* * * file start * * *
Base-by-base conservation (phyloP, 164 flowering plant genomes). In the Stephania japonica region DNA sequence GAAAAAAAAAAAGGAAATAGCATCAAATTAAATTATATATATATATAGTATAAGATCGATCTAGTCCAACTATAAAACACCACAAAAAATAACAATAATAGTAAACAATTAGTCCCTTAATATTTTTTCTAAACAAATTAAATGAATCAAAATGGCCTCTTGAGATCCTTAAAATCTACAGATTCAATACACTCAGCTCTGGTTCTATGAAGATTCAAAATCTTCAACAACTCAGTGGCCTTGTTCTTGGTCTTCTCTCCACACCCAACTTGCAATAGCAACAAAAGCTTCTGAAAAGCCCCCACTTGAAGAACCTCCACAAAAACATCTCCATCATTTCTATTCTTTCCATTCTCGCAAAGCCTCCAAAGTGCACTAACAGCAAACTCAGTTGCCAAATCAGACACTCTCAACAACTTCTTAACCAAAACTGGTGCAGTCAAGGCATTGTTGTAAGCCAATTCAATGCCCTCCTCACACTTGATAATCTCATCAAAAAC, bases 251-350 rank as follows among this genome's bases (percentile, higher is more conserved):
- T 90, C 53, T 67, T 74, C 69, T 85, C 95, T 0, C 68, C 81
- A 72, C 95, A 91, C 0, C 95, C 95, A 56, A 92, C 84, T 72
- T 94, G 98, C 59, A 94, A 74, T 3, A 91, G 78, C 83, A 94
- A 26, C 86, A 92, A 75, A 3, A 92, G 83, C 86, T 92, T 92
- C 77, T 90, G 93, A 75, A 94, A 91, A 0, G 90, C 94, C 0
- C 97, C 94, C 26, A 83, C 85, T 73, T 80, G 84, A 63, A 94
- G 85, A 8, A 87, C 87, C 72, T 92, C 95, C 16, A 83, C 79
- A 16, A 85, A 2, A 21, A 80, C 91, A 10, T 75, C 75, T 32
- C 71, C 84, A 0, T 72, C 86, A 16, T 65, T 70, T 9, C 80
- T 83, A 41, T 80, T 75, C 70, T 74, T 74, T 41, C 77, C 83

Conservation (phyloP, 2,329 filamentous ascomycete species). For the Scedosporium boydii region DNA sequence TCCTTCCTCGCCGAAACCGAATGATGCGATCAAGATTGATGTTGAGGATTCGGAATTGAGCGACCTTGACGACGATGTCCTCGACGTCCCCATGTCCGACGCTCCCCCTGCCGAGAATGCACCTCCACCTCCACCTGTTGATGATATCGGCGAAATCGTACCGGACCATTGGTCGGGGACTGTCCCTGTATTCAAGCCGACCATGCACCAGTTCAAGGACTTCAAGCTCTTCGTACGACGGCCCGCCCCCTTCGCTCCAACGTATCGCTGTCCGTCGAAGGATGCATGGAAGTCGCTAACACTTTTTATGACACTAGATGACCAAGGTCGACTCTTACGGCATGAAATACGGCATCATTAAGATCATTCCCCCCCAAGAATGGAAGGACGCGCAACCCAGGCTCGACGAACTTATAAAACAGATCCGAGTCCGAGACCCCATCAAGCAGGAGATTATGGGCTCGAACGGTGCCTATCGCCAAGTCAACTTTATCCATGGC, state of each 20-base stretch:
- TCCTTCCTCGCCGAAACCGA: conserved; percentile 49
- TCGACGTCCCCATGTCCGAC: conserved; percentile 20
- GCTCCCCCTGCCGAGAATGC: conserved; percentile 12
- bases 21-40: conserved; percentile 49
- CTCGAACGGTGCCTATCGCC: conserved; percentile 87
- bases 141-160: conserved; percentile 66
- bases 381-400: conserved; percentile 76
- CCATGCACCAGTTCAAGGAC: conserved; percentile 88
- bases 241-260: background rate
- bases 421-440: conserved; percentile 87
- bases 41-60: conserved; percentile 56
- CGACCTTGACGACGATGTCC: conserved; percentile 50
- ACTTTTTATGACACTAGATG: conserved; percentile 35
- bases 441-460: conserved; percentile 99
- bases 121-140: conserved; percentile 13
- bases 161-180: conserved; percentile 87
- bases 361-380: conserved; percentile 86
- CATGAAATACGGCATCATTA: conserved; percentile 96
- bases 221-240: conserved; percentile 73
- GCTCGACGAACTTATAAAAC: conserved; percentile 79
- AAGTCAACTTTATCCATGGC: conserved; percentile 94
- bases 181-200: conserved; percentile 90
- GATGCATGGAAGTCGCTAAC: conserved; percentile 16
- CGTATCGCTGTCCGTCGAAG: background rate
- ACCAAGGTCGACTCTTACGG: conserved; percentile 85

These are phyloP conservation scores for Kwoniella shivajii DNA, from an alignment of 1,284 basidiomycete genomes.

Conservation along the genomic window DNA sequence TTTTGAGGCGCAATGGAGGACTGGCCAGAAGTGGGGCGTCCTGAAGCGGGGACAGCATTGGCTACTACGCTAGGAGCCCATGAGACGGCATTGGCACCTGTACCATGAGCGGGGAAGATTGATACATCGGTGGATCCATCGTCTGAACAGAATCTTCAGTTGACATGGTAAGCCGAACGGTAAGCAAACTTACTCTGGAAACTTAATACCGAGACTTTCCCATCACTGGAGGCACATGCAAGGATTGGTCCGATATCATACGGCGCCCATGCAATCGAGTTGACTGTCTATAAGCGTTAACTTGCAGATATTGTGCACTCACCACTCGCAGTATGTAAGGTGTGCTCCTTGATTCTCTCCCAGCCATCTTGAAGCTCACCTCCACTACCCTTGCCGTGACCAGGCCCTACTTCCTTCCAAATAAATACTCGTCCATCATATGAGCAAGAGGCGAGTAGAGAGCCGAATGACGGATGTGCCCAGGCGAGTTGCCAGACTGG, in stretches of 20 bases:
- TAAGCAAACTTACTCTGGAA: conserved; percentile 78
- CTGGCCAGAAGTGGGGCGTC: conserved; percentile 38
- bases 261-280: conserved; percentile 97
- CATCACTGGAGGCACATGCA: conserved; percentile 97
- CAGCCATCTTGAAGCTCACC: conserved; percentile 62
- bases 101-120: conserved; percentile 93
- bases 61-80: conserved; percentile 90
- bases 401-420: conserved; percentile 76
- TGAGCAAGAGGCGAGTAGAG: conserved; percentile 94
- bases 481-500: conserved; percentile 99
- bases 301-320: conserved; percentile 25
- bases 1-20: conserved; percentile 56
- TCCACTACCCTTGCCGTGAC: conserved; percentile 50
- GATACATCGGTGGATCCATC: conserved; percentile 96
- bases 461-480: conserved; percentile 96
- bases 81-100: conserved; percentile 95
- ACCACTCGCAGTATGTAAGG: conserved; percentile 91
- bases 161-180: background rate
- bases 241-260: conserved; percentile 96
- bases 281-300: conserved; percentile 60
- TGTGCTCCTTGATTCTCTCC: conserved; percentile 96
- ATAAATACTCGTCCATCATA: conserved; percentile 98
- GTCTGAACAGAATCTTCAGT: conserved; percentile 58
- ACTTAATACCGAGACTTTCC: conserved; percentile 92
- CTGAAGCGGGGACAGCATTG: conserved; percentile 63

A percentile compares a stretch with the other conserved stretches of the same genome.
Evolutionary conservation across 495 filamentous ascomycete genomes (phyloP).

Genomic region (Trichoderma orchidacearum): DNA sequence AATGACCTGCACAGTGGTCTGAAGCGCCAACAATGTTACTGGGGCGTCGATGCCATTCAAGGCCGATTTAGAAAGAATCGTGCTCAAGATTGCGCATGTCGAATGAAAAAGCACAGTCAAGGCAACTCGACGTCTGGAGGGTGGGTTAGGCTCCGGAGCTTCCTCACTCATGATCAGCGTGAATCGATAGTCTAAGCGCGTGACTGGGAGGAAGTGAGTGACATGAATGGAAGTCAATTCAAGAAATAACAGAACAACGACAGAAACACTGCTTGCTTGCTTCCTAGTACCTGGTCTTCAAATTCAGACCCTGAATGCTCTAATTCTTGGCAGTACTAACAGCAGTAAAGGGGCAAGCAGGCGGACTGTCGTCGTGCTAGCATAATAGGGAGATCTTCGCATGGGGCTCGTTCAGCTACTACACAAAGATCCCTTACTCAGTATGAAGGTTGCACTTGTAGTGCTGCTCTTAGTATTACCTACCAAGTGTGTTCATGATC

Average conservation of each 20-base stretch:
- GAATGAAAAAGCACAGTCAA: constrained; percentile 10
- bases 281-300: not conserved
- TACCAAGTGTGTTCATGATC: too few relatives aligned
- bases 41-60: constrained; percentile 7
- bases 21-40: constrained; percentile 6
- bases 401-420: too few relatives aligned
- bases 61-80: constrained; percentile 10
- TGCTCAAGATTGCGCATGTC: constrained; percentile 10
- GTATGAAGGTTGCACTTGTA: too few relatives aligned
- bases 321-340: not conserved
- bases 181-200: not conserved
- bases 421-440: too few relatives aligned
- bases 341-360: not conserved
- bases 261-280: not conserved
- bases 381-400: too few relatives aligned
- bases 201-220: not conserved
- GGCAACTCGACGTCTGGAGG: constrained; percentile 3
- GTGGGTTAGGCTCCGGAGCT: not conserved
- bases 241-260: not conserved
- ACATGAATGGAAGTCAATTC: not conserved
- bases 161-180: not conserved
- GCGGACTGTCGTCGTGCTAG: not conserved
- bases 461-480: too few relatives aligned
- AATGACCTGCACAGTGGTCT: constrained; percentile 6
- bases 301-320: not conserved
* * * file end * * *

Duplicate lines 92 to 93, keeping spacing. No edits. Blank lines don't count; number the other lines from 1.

- AATGACCTGCACAGTGGTCT: constrained; percentile 6
- bases 301-320: not conserved